Historical often isn’t much better, taking naive nineteen year-olds and turning them into near-legendary brigands, highwaymen, and pirates within the space of a few months.

Lack of believability, lack of character depth and arc, and lack of world-building/historical knowledge are the three major pitfalls when creating Ye Olde Action Heroine.

Luckily, this class will give writers a map with all literary here-be-hippogriffs clearly marked. Whether your gal is besieged by dragons, in a castle under siege, or in a castle under siege by dragons, this class can help!

This class will cover:

  • En Garde! Choosing her weapons wisely;
  • Ye Olde Fight Club: getting real about time & training;
  • Why, How, and When: how to realistically get her on the path from baking to badassery;
  • Hard Knocks: how to use failure and lack of skill mastery to create compelling character arcs;
  • The Joan of Arc trap: how to avoid creating miracles and martyrs (unless you really mean it);
  • The Pirate Bride: defining femininity in fantasy and historical in order ‘rebel’ against it;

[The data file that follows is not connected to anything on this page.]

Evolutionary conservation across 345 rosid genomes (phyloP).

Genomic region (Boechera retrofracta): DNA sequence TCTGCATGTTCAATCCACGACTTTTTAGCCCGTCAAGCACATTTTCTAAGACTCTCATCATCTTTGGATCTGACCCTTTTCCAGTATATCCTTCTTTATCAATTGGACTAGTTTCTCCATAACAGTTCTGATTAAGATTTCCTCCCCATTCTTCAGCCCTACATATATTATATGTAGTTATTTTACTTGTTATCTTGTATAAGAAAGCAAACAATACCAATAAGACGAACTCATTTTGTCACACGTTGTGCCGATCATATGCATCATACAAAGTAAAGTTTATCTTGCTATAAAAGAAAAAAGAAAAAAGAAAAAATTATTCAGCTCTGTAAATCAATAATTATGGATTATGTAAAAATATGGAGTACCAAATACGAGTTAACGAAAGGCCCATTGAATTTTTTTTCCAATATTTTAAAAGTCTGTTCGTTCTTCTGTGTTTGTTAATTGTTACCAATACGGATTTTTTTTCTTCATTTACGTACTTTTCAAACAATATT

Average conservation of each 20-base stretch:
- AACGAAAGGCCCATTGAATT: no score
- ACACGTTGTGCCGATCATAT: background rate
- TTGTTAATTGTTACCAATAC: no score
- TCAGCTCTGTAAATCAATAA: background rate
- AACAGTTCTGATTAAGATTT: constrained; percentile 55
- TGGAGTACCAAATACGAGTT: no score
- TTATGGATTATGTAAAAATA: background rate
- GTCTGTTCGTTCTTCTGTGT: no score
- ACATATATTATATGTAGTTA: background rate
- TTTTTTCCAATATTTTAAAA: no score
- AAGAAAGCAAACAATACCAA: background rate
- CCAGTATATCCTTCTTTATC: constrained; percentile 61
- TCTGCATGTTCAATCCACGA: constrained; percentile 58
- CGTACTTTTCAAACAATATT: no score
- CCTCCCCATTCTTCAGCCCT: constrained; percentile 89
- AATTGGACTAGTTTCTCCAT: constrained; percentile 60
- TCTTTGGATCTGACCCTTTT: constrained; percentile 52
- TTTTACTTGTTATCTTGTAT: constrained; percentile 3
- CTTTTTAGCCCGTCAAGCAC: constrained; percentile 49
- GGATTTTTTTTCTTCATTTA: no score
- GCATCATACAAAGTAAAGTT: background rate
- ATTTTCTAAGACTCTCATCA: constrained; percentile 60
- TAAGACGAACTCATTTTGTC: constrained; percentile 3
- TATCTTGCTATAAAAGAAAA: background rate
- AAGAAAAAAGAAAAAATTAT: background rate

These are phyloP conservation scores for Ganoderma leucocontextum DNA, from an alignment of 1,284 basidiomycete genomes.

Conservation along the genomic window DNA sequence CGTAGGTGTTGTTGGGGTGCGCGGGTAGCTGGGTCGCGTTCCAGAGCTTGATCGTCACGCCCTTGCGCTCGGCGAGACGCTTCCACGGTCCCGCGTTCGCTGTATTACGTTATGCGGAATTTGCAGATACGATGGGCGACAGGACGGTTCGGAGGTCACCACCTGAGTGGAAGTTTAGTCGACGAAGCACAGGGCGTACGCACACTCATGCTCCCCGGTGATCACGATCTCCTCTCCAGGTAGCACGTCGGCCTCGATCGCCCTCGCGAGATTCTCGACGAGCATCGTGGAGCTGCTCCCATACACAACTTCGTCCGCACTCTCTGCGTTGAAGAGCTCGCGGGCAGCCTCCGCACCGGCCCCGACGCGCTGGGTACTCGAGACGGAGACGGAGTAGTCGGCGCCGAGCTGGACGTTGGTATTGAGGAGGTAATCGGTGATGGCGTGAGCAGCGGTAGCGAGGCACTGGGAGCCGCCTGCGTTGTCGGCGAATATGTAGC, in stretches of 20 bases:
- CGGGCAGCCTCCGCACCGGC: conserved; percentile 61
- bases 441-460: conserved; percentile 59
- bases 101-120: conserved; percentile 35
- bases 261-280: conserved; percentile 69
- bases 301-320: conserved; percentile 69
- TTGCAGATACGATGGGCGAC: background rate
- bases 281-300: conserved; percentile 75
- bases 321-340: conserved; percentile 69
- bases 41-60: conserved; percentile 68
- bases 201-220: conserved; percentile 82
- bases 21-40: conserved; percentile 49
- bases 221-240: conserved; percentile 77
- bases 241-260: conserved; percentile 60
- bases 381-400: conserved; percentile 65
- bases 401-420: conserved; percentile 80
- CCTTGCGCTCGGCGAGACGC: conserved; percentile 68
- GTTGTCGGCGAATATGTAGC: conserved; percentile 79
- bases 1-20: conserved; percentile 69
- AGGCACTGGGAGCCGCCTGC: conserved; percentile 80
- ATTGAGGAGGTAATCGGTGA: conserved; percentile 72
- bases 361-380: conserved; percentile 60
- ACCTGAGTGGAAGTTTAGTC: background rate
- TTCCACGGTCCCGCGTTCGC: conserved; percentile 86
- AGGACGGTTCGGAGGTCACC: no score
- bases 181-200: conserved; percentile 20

• Consequences: what are the short- and long-term consequences of flouting convention?
  • World Building & Re-Building: getting fantasy and historical settings right for your characters;
  • And so much more…

A recording of this class is also included with purchase. CLICK HERE TO REGISTER


Instructor: Kristen Lamb

Price: $45.00 USD

Where: W.A.N.A. Digital Classroom

When: Saturday, June 23, 2:00 – 4:00 p.m. EST

CLICK HERE TO REGISTER

Female characters have evolved from ‘damsel in distress’ to the ‘hardcore badass.’ Problem is, fictional females escaped one boring mold only to end up in another even MORE boring mold.

But with lipgloss AND karate!

Strong female characters fascinate audiences on the page and on the screen. From Atomic Blonde to Wonder Woman, Special Agent Scully to Dr. Laura Isles, women can exude power and danger in a variety of ways.

Sadly, the badass female has devolved into a tired trope with the depth of a puddle.

This class is to challenge the concept of the dangerous woman as protagonist and antagonist. Creating a powerful woman involves more than handing her weapons, a black belt, and a terminal case of RBF (Resting B$#@% Face).

    • Expanding ‘who’ the dangerous woman IS;
    • Still waters run DEEP;
    • Broadening backstory;
    • Motives matter;
    • The ‘Tomb Raider’ effect;
    • Combat, weapons, tactics;